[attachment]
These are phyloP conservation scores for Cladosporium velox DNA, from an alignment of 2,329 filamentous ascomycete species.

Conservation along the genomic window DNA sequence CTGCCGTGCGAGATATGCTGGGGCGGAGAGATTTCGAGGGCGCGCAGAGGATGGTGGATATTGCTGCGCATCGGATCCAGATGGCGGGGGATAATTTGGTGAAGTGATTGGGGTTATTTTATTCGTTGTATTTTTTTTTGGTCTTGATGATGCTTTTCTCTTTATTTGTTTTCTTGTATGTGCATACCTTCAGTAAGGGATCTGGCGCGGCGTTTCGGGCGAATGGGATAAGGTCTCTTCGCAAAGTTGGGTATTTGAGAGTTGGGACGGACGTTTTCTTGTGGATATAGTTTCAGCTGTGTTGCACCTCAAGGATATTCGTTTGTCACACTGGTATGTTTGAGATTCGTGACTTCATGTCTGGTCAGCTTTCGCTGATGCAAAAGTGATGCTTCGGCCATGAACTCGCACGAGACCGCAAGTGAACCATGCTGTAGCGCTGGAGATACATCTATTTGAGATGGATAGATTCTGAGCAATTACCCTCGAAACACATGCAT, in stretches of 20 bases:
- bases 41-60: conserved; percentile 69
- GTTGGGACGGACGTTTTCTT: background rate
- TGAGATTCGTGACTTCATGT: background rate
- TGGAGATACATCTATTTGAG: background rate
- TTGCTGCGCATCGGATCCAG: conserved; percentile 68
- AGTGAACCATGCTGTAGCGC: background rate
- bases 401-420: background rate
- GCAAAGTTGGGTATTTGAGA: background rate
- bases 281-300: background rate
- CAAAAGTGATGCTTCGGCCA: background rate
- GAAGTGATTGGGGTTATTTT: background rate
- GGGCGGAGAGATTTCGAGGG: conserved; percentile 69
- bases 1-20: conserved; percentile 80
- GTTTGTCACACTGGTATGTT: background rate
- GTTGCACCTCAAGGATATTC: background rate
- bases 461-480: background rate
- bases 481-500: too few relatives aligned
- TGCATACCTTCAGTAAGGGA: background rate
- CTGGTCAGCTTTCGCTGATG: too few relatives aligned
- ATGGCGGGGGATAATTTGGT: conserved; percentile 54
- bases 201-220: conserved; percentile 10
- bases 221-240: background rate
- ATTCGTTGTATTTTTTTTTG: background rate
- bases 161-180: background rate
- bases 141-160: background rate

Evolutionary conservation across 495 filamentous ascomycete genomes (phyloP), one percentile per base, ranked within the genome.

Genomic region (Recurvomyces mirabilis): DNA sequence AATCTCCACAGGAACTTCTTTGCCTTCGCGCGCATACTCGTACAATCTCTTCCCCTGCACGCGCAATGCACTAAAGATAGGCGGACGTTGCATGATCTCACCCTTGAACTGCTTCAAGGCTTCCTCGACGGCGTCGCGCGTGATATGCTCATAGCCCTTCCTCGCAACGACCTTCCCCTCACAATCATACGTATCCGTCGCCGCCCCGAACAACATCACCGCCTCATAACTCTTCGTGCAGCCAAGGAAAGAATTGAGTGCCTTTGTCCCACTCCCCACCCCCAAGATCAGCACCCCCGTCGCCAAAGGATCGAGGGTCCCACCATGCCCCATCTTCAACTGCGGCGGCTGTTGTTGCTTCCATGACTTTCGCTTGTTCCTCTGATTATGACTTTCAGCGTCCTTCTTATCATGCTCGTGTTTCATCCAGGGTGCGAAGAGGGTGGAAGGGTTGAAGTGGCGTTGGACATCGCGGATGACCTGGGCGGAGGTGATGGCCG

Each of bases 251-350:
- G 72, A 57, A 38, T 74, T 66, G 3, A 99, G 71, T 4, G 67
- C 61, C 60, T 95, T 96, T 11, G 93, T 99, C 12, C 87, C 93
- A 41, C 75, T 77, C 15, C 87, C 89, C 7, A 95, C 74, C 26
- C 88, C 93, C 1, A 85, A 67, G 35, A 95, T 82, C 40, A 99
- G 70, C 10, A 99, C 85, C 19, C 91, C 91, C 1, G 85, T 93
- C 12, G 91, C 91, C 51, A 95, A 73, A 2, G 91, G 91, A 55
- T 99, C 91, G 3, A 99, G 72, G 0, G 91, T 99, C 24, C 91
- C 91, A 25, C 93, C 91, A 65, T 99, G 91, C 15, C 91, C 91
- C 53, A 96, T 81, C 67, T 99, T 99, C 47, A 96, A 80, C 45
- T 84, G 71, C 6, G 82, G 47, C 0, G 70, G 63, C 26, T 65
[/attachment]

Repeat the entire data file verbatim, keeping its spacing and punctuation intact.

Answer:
These are phyloP conservation scores for Cladosporium velox DNA, from an alignment of 2,329 filamentous ascomycete species.

Conservation along the genomic window DNA sequence CTGCCGTGCGAGATATGCTGGGGCGGAGAGATTTCGAGGGCGCGCAGAGGATGGTGGATATTGCTGCGCATCGGATCCAGATGGCGGGGGATAATTTGGTGAAGTGATTGGGGTTATTTTATTCGTTGTATTTTTTTTTGGTCTTGATGATGCTTTTCTCTTTATTTGTTTTCTTGTATGTGCATACCTTCAGTAAGGGATCTGGCGCGGCGTTTCGGGCGAATGGGATAAGGTCTCTTCGCAAAGTTGGGTATTTGAGAGTTGGGACGGACGTTTTCTTGTGGATATAGTTTCAGCTGTGTTGCACCTCAAGGATATTCGTTTGTCACACTGGTATGTTTGAGATTCGTGACTTCATGTCTGGTCAGCTTTCGCTGATGCAAAAGTGATGCTTCGGCCATGAACTCGCACGAGACCGCAAGTGAACCATGCTGTAGCGCTGGAGATACATCTATTTGAGATGGATAGATTCTGAGCAATTACCCTCGAAACACATGCAT, in stretches of 20 bases:
- bases 41-60: conserved; percentile 69
- GTTGGGACGGACGTTTTCTT: background rate
- TGAGATTCGTGACTTCATGT: background rate
- TGGAGATACATCTATTTGAG: background rate
- TTGCTGCGCATCGGATCCAG: conserved; percentile 68
- AGTGAACCATGCTGTAGCGC: background rate
- bases 401-420: background rate
- GCAAAGTTGGGTATTTGAGA: background rate
- bases 281-300: background rate
- CAAAAGTGATGCTTCGGCCA: background rate
- GAAGTGATTGGGGTTATTTT: background rate
- GGGCGGAGAGATTTCGAGGG: conserved; percentile 69
- bases 1-20: conserved; percentile 80
- GTTTGTCACACTGGTATGTT: background rate
- GTTGCACCTCAAGGATATTC: background rate
- bases 461-480: background rate
- bases 481-500: too few relatives aligned
- TGCATACCTTCAGTAAGGGA: background rate
- CTGGTCAGCTTTCGCTGATG: too few relatives aligned
- ATGGCGGGGGATAATTTGGT: conserved; percentile 54
- bases 201-220: conserved; percentile 10
- bases 221-240: background rate
- ATTCGTTGTATTTTTTTTTG: background rate
- bases 161-180: background rate
- bases 141-160: background rate

Evolutionary conservation across 495 filamentous ascomycete genomes (phyloP), one percentile per base, ranked within the genome.

Genomic region (Recurvomyces mirabilis): DNA sequence AATCTCCACAGGAACTTCTTTGCCTTCGCGCGCATACTCGTACAATCTCTTCCCCTGCACGCGCAATGCACTAAAGATAGGCGGACGTTGCATGATCTCACCCTTGAACTGCTTCAAGGCTTCCTCGACGGCGTCGCGCGTGATATGCTCATAGCCCTTCCTCGCAACGACCTTCCCCTCACAATCATACGTATCCGTCGCCGCCCCGAACAACATCACCGCCTCATAACTCTTCGTGCAGCCAAGGAAAGAATTGAGTGCCTTTGTCCCACTCCCCACCCCCAAGATCAGCACCCCCGTCGCCAAAGGATCGAGGGTCCCACCATGCCCCATCTTCAACTGCGGCGGCTGTTGTTGCTTCCATGACTTTCGCTTGTTCCTCTGATTATGACTTTCAGCGTCCTTCTTATCATGCTCGTGTTTCATCCAGGGTGCGAAGAGGGTGGAAGGGTTGAAGTGGCGTTGGACATCGCGGATGACCTGGGCGGAGGTGATGGCCG

Each of bases 251-350:
- G 72, A 57, A 38, T 74, T 66, G 3, A 99, G 71, T 4, G 67
- C 61, C 60, T 95, T 96, T 11, G 93, T 99, C 12, C 87, C 93
- A 41, C 75, T 77, C 15, C 87, C 89, C 7, A 95, C 74, C 26
- C 88, C 93, C 1, A 85, A 67, G 35, A 95, T 82, C 40, A 99
- G 70, C 10, A 99, C 85, C 19, C 91, C 91, C 1, G 85, T 93
- C 12, G 91, C 91, C 51, A 95, A 73, A 2, G 91, G 91, A 55
- T 99, C 91, G 3, A 99, G 72, G 0, G 91, T 99, C 24, C 91
- C 91, A 25, C 93, C 91, A 65, T 99, G 91, C 15, C 91, C 91
- C 53, A 96, T 81, C 67, T 99, T 99, C 47, A 96, A 80, C 45
- T 84, G 71, C 6, G 82, G 47, C 0, G 70, G 63, C 26, T 65